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This report is part of the Digital Tribes bundle.
This report is the first product of the Digital Vision project, an effort to help new thought leaders get their insight out into the digital marketing world.
Digital marketers have spent the better part of the last decade studying trends in media consumption, and many analysts have made comparisons of social media platform users to tribes. Phrases like “neo-tribe” and “digital tribes” have, in some corners, become popular descriptions of the individuals who have banded together in groups and built communities around communications software.
But, what is a tribe? How do they work? And what can digital marketers learn from studying them? Digital Vision grant winner Allison Aldridge-Saur argues that three distinct elements are necessary for a tribe to form: Language, Culture, and Organization. Each of these “Tribal Pillar” will be explored at length separately over the next few months.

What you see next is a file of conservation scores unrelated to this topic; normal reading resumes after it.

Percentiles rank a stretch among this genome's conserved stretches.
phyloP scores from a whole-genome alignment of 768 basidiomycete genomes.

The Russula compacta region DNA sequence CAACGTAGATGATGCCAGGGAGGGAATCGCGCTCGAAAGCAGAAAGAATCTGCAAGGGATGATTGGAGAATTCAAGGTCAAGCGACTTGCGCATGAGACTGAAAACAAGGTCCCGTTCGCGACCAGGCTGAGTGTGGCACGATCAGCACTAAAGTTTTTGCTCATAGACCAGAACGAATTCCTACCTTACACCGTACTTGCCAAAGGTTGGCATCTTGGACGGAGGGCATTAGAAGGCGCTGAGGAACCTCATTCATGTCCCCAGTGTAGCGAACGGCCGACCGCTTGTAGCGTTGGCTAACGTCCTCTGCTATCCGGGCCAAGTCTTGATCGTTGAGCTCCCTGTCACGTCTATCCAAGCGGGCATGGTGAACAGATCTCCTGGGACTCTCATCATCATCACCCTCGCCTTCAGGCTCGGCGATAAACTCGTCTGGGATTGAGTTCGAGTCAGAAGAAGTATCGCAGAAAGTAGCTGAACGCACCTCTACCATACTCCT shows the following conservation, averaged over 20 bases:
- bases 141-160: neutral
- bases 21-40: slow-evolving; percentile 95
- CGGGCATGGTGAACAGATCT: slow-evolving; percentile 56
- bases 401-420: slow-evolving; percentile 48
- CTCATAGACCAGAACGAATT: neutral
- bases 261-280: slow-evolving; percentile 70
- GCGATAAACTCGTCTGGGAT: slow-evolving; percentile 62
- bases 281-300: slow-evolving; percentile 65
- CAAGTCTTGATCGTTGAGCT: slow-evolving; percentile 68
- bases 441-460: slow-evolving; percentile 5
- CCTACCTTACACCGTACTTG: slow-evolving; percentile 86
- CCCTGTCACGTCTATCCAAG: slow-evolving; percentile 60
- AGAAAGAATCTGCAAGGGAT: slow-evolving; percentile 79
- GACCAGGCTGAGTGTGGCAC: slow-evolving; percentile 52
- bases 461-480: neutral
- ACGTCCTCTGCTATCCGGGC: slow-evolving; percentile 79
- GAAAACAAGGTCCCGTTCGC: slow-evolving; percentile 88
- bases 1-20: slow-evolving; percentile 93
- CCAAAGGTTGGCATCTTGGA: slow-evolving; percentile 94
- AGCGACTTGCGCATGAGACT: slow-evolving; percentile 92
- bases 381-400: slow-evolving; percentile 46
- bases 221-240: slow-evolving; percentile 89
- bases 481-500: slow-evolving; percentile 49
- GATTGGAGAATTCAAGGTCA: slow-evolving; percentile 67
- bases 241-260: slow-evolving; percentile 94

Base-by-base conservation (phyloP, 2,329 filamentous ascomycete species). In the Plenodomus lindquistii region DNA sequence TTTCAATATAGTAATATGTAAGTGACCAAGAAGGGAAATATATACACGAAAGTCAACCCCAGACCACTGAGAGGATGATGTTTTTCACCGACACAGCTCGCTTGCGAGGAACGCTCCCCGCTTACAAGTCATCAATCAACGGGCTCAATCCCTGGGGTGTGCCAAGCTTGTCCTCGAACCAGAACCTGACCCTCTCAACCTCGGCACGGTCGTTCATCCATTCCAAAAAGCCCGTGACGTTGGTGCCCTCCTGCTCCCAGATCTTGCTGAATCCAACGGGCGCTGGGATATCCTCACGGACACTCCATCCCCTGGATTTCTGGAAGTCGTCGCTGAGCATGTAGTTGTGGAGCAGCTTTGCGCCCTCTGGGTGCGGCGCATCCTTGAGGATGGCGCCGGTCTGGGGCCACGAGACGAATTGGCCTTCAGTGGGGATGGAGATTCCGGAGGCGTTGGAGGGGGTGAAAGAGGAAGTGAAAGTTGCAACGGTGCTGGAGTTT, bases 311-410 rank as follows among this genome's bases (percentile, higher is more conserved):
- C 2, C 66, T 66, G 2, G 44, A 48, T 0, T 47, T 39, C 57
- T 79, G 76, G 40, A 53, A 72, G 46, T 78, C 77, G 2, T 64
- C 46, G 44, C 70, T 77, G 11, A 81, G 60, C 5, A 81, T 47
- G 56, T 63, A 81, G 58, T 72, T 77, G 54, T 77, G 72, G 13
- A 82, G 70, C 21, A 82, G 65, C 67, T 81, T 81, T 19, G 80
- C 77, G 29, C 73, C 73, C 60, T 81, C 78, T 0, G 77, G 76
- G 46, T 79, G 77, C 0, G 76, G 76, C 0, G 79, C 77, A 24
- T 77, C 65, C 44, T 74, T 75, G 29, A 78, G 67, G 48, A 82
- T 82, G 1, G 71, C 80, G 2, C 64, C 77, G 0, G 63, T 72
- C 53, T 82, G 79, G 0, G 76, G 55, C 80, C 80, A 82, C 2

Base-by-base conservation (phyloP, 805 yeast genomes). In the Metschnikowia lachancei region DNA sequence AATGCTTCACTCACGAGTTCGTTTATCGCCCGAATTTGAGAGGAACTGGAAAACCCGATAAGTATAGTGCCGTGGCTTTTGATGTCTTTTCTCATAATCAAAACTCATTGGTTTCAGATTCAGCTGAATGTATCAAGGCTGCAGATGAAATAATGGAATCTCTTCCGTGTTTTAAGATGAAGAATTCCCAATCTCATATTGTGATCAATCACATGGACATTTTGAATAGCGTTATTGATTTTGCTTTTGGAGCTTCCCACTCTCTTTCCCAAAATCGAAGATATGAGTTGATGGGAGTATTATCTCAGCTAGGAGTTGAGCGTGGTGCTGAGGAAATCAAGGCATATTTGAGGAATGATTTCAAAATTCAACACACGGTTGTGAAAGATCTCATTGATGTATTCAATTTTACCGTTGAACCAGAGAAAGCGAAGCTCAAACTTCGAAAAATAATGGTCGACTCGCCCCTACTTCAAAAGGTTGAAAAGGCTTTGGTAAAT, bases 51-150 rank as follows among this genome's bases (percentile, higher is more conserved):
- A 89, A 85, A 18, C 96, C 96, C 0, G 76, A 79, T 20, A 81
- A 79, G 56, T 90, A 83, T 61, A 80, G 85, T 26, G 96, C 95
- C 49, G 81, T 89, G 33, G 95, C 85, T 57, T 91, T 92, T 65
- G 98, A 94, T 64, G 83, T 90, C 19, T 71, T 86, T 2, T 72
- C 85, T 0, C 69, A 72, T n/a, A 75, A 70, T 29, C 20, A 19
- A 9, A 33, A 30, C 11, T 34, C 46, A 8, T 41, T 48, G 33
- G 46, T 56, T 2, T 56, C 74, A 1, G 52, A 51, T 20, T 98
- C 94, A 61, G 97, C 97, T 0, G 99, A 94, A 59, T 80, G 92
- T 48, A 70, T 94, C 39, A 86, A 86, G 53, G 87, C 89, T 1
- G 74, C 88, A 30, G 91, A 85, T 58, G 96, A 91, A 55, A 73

Digital Tribes I: Naming begins the series by introducing the concept of tribes, offering a brief history, and exploring some tribal digital communities of the present before exploring the topic of how names are vital to the identity of online communities. This report examines the construction of private languages, jargon, symbols, and naming practices for communities, individuals and events.
Table of contents
- The Word “Tribe”
- Definition and a Wee Bit of History
- Tribal Pillars for the Digital Space
- The First Pillar: Language
- Jargon Language
- Symbolic Language
- Tribe’s (group’s) Name
- Naming Individuals
- Naming Events
- Digital Tribes I: Naming (403 KB PDF)